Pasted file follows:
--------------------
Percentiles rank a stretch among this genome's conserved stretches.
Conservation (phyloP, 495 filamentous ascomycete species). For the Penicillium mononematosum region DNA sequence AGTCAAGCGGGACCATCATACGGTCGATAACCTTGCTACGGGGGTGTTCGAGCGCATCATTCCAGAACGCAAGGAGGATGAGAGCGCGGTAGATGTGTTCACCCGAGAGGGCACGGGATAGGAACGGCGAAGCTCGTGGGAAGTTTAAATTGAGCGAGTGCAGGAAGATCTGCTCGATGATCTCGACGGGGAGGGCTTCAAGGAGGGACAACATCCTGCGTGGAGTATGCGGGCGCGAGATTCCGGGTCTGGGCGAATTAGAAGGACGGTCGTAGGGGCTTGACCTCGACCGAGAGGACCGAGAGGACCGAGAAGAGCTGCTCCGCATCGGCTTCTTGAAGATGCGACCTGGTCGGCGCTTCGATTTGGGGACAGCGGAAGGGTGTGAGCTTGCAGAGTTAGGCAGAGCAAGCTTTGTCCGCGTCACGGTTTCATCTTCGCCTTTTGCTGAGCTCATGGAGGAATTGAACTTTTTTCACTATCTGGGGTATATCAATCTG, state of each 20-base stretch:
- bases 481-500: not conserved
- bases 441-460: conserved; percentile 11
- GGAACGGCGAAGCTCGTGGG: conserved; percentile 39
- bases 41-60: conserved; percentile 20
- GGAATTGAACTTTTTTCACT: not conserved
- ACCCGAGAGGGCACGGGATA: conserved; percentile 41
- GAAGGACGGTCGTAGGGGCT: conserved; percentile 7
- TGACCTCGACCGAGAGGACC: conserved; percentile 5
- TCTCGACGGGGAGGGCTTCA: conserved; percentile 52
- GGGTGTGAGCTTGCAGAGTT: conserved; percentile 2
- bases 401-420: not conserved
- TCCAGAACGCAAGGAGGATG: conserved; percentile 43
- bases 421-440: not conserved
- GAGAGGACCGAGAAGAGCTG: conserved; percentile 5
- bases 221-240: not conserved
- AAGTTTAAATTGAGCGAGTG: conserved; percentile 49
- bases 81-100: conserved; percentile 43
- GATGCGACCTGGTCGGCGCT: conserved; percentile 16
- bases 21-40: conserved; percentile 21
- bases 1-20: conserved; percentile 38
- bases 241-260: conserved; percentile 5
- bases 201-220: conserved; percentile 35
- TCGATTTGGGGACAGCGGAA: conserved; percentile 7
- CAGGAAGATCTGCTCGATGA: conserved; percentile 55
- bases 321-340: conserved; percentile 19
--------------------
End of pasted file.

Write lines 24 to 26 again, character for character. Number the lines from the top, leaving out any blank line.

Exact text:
- bases 201-220: conserved; percentile 35
- TCGATTTGGGGACAGCGGAA: conserved; percentile 7
- CAGGAAGATCTGCTCGATGA: conserved; percentile 55